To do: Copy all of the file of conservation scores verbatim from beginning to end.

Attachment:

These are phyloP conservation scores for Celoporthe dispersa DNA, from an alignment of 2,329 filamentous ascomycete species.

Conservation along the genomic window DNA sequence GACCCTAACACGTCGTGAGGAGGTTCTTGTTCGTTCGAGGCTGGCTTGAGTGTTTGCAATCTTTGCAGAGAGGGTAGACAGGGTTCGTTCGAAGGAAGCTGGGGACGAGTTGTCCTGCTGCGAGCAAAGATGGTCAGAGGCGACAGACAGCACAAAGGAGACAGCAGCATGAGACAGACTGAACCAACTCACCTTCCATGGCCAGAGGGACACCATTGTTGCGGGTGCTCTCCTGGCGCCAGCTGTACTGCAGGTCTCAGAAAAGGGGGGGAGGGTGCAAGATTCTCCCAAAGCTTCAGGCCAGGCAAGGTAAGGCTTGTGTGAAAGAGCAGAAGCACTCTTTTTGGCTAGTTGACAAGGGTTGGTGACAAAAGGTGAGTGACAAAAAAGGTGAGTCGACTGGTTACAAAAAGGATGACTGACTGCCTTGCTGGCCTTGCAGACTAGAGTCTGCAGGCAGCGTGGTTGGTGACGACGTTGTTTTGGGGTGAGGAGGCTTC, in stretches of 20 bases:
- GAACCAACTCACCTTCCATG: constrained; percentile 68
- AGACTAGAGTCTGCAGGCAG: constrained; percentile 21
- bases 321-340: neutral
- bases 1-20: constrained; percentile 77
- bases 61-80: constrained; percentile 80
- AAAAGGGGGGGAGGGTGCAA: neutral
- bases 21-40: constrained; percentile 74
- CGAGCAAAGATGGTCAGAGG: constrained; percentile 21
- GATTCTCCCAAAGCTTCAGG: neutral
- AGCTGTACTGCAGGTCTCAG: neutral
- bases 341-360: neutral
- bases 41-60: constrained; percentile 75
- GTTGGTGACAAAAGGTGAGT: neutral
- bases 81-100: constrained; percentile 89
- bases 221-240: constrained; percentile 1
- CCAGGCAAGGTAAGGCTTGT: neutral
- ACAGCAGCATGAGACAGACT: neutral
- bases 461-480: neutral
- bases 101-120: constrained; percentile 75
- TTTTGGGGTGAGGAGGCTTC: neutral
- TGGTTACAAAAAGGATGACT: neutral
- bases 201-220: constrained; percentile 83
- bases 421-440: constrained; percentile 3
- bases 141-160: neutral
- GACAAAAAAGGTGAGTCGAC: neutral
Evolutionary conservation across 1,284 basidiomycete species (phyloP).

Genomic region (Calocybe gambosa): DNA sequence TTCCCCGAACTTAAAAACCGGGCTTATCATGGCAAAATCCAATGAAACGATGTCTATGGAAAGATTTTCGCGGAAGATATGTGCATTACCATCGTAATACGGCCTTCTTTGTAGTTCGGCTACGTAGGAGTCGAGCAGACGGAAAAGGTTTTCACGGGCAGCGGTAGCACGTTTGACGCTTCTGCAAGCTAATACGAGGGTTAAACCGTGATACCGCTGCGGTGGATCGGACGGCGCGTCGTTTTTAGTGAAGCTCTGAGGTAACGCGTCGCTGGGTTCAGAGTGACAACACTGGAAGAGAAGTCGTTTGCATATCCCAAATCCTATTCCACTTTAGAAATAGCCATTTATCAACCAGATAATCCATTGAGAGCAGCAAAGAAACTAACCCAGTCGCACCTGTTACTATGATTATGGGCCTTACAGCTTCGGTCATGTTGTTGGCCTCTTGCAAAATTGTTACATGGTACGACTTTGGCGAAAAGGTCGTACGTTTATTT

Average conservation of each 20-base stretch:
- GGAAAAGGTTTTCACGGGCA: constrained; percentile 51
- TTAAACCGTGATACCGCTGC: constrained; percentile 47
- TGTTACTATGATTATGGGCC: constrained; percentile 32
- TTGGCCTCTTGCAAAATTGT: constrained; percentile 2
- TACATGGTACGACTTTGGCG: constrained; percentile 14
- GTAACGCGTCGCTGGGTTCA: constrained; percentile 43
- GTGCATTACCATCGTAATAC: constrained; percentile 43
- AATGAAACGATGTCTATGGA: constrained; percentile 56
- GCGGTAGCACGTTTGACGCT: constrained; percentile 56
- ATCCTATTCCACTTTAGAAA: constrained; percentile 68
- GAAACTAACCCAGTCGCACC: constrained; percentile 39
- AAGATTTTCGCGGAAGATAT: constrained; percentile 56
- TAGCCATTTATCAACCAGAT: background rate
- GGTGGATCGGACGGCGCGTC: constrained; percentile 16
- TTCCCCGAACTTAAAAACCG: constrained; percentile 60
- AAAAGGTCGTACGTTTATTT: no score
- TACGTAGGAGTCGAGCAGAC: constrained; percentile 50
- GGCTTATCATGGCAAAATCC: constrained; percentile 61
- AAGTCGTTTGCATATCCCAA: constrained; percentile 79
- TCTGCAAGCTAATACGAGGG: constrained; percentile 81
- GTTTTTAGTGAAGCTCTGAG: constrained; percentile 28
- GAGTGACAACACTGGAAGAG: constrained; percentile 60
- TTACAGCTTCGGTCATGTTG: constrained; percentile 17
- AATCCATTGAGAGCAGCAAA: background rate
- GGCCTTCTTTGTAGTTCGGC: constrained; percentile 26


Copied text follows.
These are phyloP conservation scores for Celoporthe dispersa DNA, from an alignment of 2,329 filamentous ascomycete species.

Conservation along the genomic window DNA sequence GACCCTAACACGTCGTGAGGAGGTTCTTGTTCGTTCGAGGCTGGCTTGAGTGTTTGCAATCTTTGCAGAGAGGGTAGACAGGGTTCGTTCGAAGGAAGCTGGGGACGAGTTGTCCTGCTGCGAGCAAAGATGGTCAGAGGCGACAGACAGCACAAAGGAGACAGCAGCATGAGACAGACTGAACCAACTCACCTTCCATGGCCAGAGGGACACCATTGTTGCGGGTGCTCTCCTGGCGCCAGCTGTACTGCAGGTCTCAGAAAAGGGGGGGAGGGTGCAAGATTCTCCCAAAGCTTCAGGCCAGGCAAGGTAAGGCTTGTGTGAAAGAGCAGAAGCACTCTTTTTGGCTAGTTGACAAGGGTTGGTGACAAAAGGTGAGTGACAAAAAAGGTGAGTCGACTGGTTACAAAAAGGATGACTGACTGCCTTGCTGGCCTTGCAGACTAGAGTCTGCAGGCAGCGTGGTTGGTGACGACGTTGTTTTGGGGTGAGGAGGCTTC, in stretches of 20 bases:
- GAACCAACTCACCTTCCATG: constrained; percentile 68
- AGACTAGAGTCTGCAGGCAG: constrained; percentile 21
- bases 321-340: neutral
- bases 1-20: constrained; percentile 77
- bases 61-80: constrained; percentile 80
- AAAAGGGGGGGAGGGTGCAA: neutral
- bases 21-40: constrained; percentile 74
- CGAGCAAAGATGGTCAGAGG: constrained; percentile 21
- GATTCTCCCAAAGCTTCAGG: neutral
- AGCTGTACTGCAGGTCTCAG: neutral
- bases 341-360: neutral
- bases 41-60: constrained; percentile 75
- GTTGGTGACAAAAGGTGAGT: neutral
- bases 81-100: constrained; percentile 89
- bases 221-240: constrained; percentile 1
- CCAGGCAAGGTAAGGCTTGT: neutral
- ACAGCAGCATGAGACAGACT: neutral
- bases 461-480: neutral
- bases 101-120: constrained; percentile 75
- TTTTGGGGTGAGGAGGCTTC: neutral
- TGGTTACAAAAAGGATGACT: neutral
- bases 201-220: constrained; percentile 83
- bases 421-440: constrained; percentile 3
- bases 141-160: neutral
- GACAAAAAAGGTGAGTCGAC: neutral
Evolutionary conservation across 1,284 basidiomycete species (phyloP).

Genomic region (Calocybe gambosa): DNA sequence TTCCCCGAACTTAAAAACCGGGCTTATCATGGCAAAATCCAATGAAACGATGTCTATGGAAAGATTTTCGCGGAAGATATGTGCATTACCATCGTAATACGGCCTTCTTTGTAGTTCGGCTACGTAGGAGTCGAGCAGACGGAAAAGGTTTTCACGGGCAGCGGTAGCACGTTTGACGCTTCTGCAAGCTAATACGAGGGTTAAACCGTGATACCGCTGCGGTGGATCGGACGGCGCGTCGTTTTTAGTGAAGCTCTGAGGTAACGCGTCGCTGGGTTCAGAGTGACAACACTGGAAGAGAAGTCGTTTGCATATCCCAAATCCTATTCCACTTTAGAAATAGCCATTTATCAACCAGATAATCCATTGAGAGCAGCAAAGAAACTAACCCAGTCGCACCTGTTACTATGATTATGGGCCTTACAGCTTCGGTCATGTTGTTGGCCTCTTGCAAAATTGTTACATGGTACGACTTTGGCGAAAAGGTCGTACGTTTATTT

Average conservation of each 20-base stretch:
- GGAAAAGGTTTTCACGGGCA: constrained; percentile 51
- TTAAACCGTGATACCGCTGC: constrained; percentile 47
- TGTTACTATGATTATGGGCC: constrained; percentile 32
- TTGGCCTCTTGCAAAATTGT: constrained; percentile 2
- TACATGGTACGACTTTGGCG: constrained; percentile 14
- GTAACGCGTCGCTGGGTTCA: constrained; percentile 43
- GTGCATTACCATCGTAATAC: constrained; percentile 43
- AATGAAACGATGTCTATGGA: constrained; percentile 56
- GCGGTAGCACGTTTGACGCT: constrained; percentile 56
- ATCCTATTCCACTTTAGAAA: constrained; percentile 68
- GAAACTAACCCAGTCGCACC: constrained; percentile 39
- AAGATTTTCGCGGAAGATAT: constrained; percentile 56
- TAGCCATTTATCAACCAGAT: background rate
- GGTGGATCGGACGGCGCGTC: constrained; percentile 16
- TTCCCCGAACTTAAAAACCG: constrained; percentile 60
- AAAAGGTCGTACGTTTATTT: no score
- TACGTAGGAGTCGAGCAGAC: constrained; percentile 50
- GGCTTATCATGGCAAAATCC: constrained; percentile 61
- AAGTCGTTTGCATATCCCAA: constrained; percentile 79
- TCTGCAAGCTAATACGAGGG: constrained; percentile 81
- GTTTTTAGTGAAGCTCTGAG: constrained; percentile 28
- GAGTGACAACACTGGAAGAG: constrained; percentile 60
- TTACAGCTTCGGTCATGTTG: constrained; percentile 17
- AATCCATTGAGAGCAGCAAA: background rate
- GGCCTTCTTTGTAGTTCGGC: constrained; percentile 26